He also discussed two key pieces of infrastructure which have helped make the gameplay more experience for users: Anti-Cheat Expert (ACE), which helps identify cheats and exploits, and WeTest, the company’s quality assurance and performance tester.

WeTest continuously monitors the game to identify any issues with quality, both before and after launch. As such, Tencent’s technology doesn’t just make games more accessible and immersive, but effectively helps create a smooth experience for the players, letting them avoid frustration. He specifically noted PUBG Mobile, which saw a 90% reduction in cheating following the implementation of ACE.

Public Relations 101: Best Practices & Pitfalls

In the early afternoon we took to the stage to take part in a panel session all about getting the best from PR where, alongside other journalists from Screenrant, The Gamer, and VG247 we collectively conveyed the needs of modern media such as

The round table, moderated by Homerun PR’s Damien Sarrazin, saw the panellists discuss the best practices of getting games to the attention of news outlets.

Several recurring themes popped up, such as ensuring embargo dates were clear, ensuring the press release was appropriate to the outlet in question, and making sure that any necessary assets were available, However, there were also some surprising commonalities, such as identifying a point of contact within the outlet and establishing a positive and personable working relationship.

By identifying not just which news outlets are best suited for a press release, but which journalists within that site work well with (or, in some cases, even specialise) PR representatives and game makers have a better chance of getting their products to the attention of the target audience.

"It was nice to have the opportunity to speak to publishers, developers and consumers all at once. It made for a nice and authentic audience that highlights Brazil's passion for gaming," said VG247 feature editor Dom Peppiatt.

"The audience was captivated by the media perspective on how they receive information from developers and publishers," wrapped up Homerun PR's Damien Sarrazin.

Gustavo Steinberg - an interview with the founder of BIG

Towards the end of the day we had the opportunity to speak to BIG Festival’s founder Gustavo Steinberg to discuss the event’s history and Brazil’s gaming scene.

BIG is currently in its eleventh year, and it’s been a period of massive growth for Brazil's gaming industry, with the number of studios growing from 20 to over one thousand in a little over a decade, BIG Festival has a large part to play in that growth.

Gustavo launched BIG Festival following a career in film, but he describes BIG as a means of artistic expression in its own right, calling festivals “the ultimate form of interactive art experience.” Festivals offer an opportunity to involve not just creators but fans into an event to create something truly unique.

Brazil has seen a number of success stories, but one thing Gustavo highlighted is that the country’s game makers are succeeding in international growth by focusing on international markets. Wildlife Studios, for example, is arguably one of the biggest game makers from Brazil, and this success came from a commitment to developing games for the international scale. Similarly, many games by independent developers have strong Brazillian themes, and Gustavo noted that these themes tend to be downplayed as game makers scale their businesses.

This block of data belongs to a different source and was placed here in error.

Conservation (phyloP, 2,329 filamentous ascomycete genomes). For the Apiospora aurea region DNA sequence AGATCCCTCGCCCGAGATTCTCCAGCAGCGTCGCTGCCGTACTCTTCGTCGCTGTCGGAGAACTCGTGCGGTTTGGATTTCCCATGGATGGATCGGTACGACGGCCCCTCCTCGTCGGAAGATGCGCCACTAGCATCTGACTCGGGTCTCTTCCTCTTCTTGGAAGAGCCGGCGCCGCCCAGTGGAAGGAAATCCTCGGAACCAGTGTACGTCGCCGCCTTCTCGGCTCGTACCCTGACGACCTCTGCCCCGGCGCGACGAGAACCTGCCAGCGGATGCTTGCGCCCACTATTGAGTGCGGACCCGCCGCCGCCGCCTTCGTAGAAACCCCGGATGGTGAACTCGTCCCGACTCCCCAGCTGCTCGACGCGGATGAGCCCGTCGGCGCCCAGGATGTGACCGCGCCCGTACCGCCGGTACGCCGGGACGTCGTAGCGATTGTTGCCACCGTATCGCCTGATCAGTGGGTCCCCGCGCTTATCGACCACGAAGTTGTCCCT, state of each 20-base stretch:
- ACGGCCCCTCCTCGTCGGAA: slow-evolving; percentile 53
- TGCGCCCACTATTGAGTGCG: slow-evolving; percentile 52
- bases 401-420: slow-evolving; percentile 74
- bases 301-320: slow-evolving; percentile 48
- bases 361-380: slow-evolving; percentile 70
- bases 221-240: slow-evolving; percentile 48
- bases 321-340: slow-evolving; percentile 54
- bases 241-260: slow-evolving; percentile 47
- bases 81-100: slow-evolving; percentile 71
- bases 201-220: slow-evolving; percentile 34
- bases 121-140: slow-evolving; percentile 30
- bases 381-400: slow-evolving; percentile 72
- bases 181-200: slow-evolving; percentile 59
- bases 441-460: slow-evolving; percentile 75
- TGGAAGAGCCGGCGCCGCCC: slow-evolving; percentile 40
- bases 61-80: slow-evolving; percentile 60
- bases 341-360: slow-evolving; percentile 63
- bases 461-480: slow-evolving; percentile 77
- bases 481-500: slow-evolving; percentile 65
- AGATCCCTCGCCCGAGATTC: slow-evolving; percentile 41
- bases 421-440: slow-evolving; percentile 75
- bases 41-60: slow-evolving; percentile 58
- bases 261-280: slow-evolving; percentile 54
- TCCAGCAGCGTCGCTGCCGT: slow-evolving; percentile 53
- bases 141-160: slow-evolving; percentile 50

While, by his own admission, Brazil has yet to see a major breakout hit, Gustavo noted that several studios have taken part in the development of major titles. He highlighted Kokku in particular, a co-development company which has provided assets for the likes of Roblox, Horizon, and Call of Duty and their work that elevates the country’s status in the wider gaming ecosystem.

“The studios are becoming more specialised. Those who specialise in mobile understand that it’s a very competitive market," he explained. "I see a separate trend between studios focusing on that and studios specialising on PC and console. The challenge is user acquisition, which has become extremely expensive. The mobile companies are becoming more robust in the community and self-publishing aspects.”

Gustavo also spoke about what the country is doing to enhance its gaming industry. He highlighted the work BIG is doing to increase government funding to onboard more and more game makers into the space.
“There’s a big fund for films that was stopped during the previous government which is now starting to work again, and we’re working hard to get a chunk of that investment for games.”

We asked Gustavo what made Brazil different from other gaming ecosystems. His answer? Quite simply, passion. The local population is passionate about gaming and that's something evident just from walking the floor of the festival, bringing a unique spark and creativity into game development.

As such, while Brazil has yet to see a major breakout hit to call its own, it’s clear from the scale of BIG alone that game makers from all around the world are taking note of what Brazil has to offer, and those offerings are look certain to increase in popularity and value in the coming years.

That wraps our coverage for day two. Stay tuned for more reports from the floor in São Paulo and check out the action from day one here.